Courts should respond to cry of society in giving sentence: SC
A court, while imposing sentence, has a duty to respond to the "collective cry" of the society as people await with patience to see that justice is done, the Supreme Court said as it quashed a High Court order to allow three persons to walk free in a case of abetment to suicide.
New Delhi: A court, while imposing sentence, has a duty to respond to the "collective cry" of the society as people await with patience to see that justice is done, the Supreme Court said as it quashed a High Court order to allow three persons to walk free in a case of abetment to suicide.
The apex court termed as "casual and fanciful", the order of the high court to reduce the sentence of three years jail term of the three convicts to the period of nearly four months and 20 days, already undergone by them.
"A court, while imposing sentence, has a duty to respond to the collective cry of the society. The legislature in its wisdom has conferred discretion on the Court but the duty of the court in such a situation becomes more difficult and complex. It has to exercise discretion on reasonable and rational parameters. The discretion cannot be allowed to yield to fancy or notion.
"A judge has to keep in mind the paramount concept of rule of law and the conscience of the collective and balance it with the principle of proportionality but when the discretion is exercised in a capricious manner, it tantamounts to relinquishment of duty and reckless abandonment of responsibility," a bench of justices Dipak Misra and P C Pant said.
The judgement assumes significance as it was delivered on a day when another bench allowed real estate barons Sushil and Gopal Ansal to walk free on payment of Rs 60 crore as fine in the 1997 Uphaar fire case, sparking a debate over the award of adequate sentence in proportion to the offence.
Finding fault with the High Court's decision, the bench said it is really "unfathomable" that the HC observed that no useful purpose would be serve by sending the accused to jail for undergoing their remaining sentences of imprisonment, for the High Court itself has recorded that the appellants had remained in custody only for four months and 20 days.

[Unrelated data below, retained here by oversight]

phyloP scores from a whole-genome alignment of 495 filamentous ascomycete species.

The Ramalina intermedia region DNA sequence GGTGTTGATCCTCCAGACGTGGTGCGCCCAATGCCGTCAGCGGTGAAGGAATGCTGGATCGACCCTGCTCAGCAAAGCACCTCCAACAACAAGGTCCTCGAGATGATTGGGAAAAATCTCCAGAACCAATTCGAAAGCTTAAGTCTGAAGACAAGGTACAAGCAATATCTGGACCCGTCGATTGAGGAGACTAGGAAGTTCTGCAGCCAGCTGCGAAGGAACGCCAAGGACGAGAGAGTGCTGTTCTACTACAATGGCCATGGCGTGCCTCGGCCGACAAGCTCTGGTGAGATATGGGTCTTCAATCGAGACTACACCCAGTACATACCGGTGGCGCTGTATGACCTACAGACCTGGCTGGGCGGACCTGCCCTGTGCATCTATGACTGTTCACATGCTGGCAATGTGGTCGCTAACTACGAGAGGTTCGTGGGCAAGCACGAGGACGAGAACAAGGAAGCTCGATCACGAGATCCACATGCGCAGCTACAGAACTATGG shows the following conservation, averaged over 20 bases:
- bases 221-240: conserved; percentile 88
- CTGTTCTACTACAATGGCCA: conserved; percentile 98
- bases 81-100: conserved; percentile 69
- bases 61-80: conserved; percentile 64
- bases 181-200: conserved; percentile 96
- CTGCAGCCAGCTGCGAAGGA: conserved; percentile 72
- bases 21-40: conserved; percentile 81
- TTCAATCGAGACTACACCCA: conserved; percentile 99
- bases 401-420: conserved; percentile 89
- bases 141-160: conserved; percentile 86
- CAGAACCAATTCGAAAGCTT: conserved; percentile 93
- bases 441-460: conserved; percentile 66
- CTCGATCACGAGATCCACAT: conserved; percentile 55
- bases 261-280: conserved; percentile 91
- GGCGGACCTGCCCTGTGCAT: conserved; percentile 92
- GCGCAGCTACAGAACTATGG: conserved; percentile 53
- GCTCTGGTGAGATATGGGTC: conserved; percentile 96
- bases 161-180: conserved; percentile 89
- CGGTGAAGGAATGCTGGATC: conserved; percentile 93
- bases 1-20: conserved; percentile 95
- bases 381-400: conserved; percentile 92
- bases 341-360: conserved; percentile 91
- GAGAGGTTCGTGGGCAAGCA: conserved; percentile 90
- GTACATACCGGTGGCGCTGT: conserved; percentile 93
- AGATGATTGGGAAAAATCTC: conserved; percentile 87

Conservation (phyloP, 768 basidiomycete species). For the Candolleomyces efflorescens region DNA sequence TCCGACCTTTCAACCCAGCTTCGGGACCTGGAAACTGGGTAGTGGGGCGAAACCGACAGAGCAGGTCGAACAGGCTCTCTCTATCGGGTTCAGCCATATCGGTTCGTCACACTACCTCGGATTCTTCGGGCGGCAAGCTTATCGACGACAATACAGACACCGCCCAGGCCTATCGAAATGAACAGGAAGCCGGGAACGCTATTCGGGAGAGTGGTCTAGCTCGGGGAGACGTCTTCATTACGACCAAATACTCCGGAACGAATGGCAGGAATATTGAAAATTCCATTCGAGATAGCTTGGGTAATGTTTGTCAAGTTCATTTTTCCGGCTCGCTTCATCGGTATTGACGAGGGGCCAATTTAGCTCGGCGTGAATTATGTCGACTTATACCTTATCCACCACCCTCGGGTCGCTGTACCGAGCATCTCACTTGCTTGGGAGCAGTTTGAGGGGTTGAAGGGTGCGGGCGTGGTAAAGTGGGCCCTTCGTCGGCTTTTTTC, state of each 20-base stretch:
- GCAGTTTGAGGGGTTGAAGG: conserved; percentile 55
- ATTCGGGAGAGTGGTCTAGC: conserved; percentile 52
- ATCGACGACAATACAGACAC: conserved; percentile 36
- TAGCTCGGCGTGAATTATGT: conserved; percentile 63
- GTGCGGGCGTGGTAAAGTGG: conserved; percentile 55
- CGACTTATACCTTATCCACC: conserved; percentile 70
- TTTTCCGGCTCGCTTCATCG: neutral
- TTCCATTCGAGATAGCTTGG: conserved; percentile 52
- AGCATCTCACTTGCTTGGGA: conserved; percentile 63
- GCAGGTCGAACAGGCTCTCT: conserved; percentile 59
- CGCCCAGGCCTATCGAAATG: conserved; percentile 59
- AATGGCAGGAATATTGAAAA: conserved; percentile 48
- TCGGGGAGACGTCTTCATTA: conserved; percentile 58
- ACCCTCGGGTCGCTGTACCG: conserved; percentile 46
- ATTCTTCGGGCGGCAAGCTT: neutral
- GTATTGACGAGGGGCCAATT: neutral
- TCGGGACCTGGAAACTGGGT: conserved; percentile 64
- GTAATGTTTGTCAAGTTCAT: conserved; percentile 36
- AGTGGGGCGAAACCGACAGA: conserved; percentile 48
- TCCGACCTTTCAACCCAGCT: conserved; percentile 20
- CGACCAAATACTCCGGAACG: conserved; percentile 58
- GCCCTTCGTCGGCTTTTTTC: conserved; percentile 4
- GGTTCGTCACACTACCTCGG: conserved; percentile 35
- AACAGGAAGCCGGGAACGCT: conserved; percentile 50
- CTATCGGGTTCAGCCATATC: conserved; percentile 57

"The approach of the High Court, as the reasoning would show, reflects more of a casual and fanciful one rather than just one," it said.
The verdict, penned by Justice Misra, talked about the the doctrine of proportionality to stress that the punishment should be commensurate with the offence.
The apex court, while upholding the trial court verdict
in the abetment of suicide case, asked the three convicts to surrender forthwith to undergo the remaining jail term.
"One cannot remain a total alien to the demand of the socio-cultural milieu, regard being had to the command of law and also brush aside the agony of the victim or the survivors of the victim. Society waits with patience to see that justice is done. There is a hope on the part of the society and when the criminal culpability is established and the discretion is irrationally exercised by the court, the said hope is shattered and the patience is wrecked.
"It is the duty of the court not to exercise the discretion in such a manner as a consequence of which the expectation inherent in patience, which is the 'finest part of fortitude' is destroyed.
"A Judge should never feel that the individuals who constitute the society as a whole is imperceptible to the exercise of discretion. He should always bear in mind that erroneous and fallacious exercise of discretion is perceived by a visible collective," the verdict said.